Restoring the Ipswich River


Growing up on the river, it was very much
a natural resource. People use for it their livelihoods, digging clams, for
recreation, for fishing and boating. It was very much a use based resource.
It’s something that really connects people and in lots of ways everything
from your drinking water to, here in Ipswich, in particular, the economy. We’re here at the mouth of the river and Ipswich back in the early 1600s was the
second largest community in the United States if you could believe that and the
reason it was settled was because of the fisheries resources.The town’s original
name Agawam is a native term for places where fishes of passage resorted. If we
can get the fish back that means we have a really healthy system and with things
like dam removal and restocking we’re really hopeful to restore that former glory.
Our River restoration program has for a number of years focused on improving the
rivers function and habitat connections throughout the watershed. So we are
hoping to better connect the river for the fish and wildlife that live in it
and also restore some of the river function in the river processes that
make that such a good place for those things to live. One of the main things
that I’ve been working on for the past few years is trying to improve habitat
connection and flow through structures on the river so the things we’re looking
at our dams and bridges and culverts. So removing man-made ponds along the river
allows fish and other aquatic wildlife to move up and down to places they need
to be at certain times of the year or during certain river conditions. Dams on
the river block the movement of creatures that are naturally supposed to
be able to move back and forth in those sections. They also trap pollutants and
such. We’ve been working closely with the folks at Bostik and other
partners, state federal and local partners, to first investigate the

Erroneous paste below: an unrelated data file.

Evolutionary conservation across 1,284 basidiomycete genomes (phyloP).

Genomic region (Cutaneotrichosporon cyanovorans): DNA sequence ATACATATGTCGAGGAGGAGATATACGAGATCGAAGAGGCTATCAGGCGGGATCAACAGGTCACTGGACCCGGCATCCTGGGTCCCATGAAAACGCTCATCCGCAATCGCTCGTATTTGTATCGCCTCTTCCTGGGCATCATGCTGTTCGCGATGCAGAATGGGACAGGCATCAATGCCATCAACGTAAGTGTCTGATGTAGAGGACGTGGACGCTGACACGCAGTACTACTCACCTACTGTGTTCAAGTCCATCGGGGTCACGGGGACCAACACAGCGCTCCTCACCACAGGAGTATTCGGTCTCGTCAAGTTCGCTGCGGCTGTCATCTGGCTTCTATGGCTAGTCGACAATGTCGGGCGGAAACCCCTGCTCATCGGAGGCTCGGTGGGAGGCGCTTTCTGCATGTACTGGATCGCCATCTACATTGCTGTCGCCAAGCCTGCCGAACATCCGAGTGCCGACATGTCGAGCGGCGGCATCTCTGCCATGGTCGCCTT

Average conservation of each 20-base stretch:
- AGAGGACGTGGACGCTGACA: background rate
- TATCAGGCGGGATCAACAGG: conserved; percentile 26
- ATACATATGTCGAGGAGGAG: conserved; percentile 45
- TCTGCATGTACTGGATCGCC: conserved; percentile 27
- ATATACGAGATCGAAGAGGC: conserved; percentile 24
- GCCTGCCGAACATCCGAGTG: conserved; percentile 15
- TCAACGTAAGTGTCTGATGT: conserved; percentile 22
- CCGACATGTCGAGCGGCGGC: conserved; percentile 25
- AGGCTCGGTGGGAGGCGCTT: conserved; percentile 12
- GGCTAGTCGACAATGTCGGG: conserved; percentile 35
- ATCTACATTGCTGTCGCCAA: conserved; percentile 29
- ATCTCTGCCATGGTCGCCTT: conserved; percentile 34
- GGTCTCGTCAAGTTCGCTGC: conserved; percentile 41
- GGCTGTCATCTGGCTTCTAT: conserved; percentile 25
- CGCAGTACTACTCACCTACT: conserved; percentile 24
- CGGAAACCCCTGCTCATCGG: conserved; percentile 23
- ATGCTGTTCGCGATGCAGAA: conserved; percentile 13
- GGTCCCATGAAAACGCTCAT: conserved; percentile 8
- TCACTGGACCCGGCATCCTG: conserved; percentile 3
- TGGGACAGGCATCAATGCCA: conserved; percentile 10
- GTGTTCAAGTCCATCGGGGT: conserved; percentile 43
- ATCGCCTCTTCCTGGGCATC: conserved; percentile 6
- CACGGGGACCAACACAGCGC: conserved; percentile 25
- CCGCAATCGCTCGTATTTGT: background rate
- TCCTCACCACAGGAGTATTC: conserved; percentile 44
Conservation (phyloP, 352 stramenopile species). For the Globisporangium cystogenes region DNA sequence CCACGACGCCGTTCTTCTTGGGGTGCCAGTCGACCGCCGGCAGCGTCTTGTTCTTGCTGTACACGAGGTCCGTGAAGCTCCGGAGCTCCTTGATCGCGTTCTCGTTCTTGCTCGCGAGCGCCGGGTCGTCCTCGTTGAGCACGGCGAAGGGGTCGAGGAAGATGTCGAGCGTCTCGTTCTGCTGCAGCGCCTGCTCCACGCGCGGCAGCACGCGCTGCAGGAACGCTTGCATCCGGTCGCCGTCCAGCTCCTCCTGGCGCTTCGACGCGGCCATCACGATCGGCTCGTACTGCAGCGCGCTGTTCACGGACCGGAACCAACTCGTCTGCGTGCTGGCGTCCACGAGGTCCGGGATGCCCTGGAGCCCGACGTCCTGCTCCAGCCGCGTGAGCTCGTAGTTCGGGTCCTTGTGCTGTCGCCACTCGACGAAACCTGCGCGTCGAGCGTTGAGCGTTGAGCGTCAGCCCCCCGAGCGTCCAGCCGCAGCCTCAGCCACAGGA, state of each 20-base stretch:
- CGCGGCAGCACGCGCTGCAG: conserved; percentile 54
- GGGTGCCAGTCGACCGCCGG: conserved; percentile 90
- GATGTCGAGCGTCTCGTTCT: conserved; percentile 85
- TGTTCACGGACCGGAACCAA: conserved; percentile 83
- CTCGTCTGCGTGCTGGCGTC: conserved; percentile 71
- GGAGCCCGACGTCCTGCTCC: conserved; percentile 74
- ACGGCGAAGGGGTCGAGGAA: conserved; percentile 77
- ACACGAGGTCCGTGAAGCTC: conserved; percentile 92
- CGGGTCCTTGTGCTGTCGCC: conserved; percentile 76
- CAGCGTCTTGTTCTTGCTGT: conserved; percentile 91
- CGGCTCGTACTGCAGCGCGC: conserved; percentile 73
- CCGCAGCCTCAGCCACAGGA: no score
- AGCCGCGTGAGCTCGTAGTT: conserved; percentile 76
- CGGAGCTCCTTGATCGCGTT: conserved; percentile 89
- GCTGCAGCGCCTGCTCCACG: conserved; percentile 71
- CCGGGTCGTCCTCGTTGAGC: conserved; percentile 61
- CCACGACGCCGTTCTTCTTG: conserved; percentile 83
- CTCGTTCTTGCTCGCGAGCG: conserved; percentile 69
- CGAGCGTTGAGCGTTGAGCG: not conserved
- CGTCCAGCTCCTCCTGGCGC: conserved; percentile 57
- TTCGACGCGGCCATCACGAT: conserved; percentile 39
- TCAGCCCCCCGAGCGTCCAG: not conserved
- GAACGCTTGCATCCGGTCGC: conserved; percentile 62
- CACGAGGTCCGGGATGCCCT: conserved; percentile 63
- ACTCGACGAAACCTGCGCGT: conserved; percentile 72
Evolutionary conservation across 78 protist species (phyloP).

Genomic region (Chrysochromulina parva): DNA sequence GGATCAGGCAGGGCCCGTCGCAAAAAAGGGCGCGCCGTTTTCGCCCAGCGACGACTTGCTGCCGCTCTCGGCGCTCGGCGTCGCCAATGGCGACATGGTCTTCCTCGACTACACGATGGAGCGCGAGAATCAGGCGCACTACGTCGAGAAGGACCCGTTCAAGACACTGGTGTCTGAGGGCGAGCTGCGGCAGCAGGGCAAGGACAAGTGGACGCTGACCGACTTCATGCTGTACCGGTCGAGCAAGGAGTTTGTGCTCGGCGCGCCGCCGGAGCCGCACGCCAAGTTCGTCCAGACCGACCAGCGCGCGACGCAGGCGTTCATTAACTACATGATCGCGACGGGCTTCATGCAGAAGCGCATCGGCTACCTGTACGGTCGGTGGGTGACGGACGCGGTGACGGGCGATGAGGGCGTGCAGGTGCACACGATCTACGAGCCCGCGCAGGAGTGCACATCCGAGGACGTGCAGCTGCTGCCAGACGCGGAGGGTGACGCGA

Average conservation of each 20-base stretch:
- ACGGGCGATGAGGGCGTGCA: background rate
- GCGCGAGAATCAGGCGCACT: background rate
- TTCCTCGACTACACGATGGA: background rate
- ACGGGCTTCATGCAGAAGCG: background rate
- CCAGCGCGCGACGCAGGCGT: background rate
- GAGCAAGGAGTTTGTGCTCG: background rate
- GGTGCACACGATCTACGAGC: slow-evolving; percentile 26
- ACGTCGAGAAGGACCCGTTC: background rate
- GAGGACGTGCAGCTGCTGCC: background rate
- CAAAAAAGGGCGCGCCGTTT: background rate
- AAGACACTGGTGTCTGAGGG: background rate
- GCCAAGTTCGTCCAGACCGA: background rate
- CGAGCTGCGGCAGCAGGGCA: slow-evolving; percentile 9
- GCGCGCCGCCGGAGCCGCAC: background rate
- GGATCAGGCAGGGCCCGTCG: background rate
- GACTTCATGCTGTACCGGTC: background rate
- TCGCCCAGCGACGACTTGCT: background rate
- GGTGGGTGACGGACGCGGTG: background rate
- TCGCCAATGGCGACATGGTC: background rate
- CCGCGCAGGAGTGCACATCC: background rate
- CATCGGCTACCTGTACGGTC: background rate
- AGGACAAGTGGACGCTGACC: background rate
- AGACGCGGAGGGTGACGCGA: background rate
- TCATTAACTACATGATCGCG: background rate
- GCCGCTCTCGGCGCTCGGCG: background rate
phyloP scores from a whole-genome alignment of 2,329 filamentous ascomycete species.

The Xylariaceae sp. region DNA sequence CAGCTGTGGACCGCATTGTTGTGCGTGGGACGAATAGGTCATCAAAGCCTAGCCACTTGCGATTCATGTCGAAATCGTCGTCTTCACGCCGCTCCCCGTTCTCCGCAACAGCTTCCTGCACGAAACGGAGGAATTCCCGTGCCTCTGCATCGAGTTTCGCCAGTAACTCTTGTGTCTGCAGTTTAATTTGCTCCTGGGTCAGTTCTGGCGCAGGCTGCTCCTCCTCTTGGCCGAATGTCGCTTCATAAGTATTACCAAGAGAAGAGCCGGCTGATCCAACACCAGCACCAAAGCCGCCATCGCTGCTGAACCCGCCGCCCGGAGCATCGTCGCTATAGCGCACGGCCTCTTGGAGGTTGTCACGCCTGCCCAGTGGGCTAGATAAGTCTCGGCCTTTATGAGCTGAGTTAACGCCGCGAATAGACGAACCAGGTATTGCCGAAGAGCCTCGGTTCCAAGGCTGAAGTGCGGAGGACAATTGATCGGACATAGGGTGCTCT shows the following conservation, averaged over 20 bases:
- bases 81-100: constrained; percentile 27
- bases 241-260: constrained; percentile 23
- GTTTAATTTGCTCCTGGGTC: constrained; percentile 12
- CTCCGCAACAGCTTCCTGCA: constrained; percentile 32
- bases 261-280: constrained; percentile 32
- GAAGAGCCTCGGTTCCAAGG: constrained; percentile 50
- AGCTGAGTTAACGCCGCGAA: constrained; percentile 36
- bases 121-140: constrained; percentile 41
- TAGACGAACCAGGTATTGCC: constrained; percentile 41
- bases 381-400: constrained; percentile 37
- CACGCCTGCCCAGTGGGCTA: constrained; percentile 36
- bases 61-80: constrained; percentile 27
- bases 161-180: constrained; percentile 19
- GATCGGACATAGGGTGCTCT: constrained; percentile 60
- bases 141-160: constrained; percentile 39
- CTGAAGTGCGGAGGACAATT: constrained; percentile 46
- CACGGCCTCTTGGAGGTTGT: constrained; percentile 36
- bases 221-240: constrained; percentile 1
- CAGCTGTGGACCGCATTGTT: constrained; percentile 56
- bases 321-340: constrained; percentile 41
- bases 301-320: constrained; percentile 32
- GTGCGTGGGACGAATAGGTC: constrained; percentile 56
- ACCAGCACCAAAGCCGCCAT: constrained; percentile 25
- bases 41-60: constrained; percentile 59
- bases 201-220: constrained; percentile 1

feasibility and now working to remove the dam. As an owner of the dam I think
you know removal is the best option. This is an aging dam it’s been here for
possibly a hundred years and owning dams requires upkeep and we’re at a point now
where we’re gonna have to invest some significant money in the dam and the dam
serves no purpose to Bostik. No one I’ve ever talked to has ever seen any of the
uses of damming up the river, there is a raceway off to the side that I can
imagine had paddle mills at one point and that still exists on-site but we’ve
never used the power of the river here and don’t know anyone that has. We hope
that in removing that dam we will reduce flooding risk for the folks immediately
upstream, reduce the risk during a failure of the road and the people that
live downstream, and also open up fishing, open up recreational opportunities. So we
see it as a big community benefit along with the wildlife and ecosystem benefits
that would come with it. I think it’s gonna benefit the community and I I
think it’s gonna be much more scenic river and it’s pretty exciting to think
about a river running through that people can pass through on kayaks or you
know fishing, shallow bubbling brook I think that’s just a nice thing to
imagine. The sooner that we can get rid of the Bostik Dam the better. The
Ipswich Mills Dam, which is at such a critically important location on the
Ipswich river right at the head of the tide I’m hoping that in the future we’ll
see the removal of that dam too. When I think about restoration and resilience
I’m thinking about how to remove constraints that we’ve put there and
allow the ecosystem and the wildlife to do what it does best which is adapt. Water is the most important resource in our lives and in our society and people
often take it for granted. Without the Ipswich River we would have no
communities, we’d have no business, we’d have no economy, so it’s our goal and
hope that the Ipswich River can continue to provide that lifeblood of our
communities for centuries to come. To highlight some of the successes, the
salt marsh and the water quality here is so much better than it was. There are
signs that the ecology of the region can recover if we can devote ourselves to
helping it do that to putting efforts into restoration. That will benefit not
only the ecology of the region but it will benefit us. Just example of that
point, right behind us was closed to shell fishing for over a century and just this
year alone a million dollars worth of clams will be harvested right behind us.
So we’re really excited we can’t wait for it to happen.

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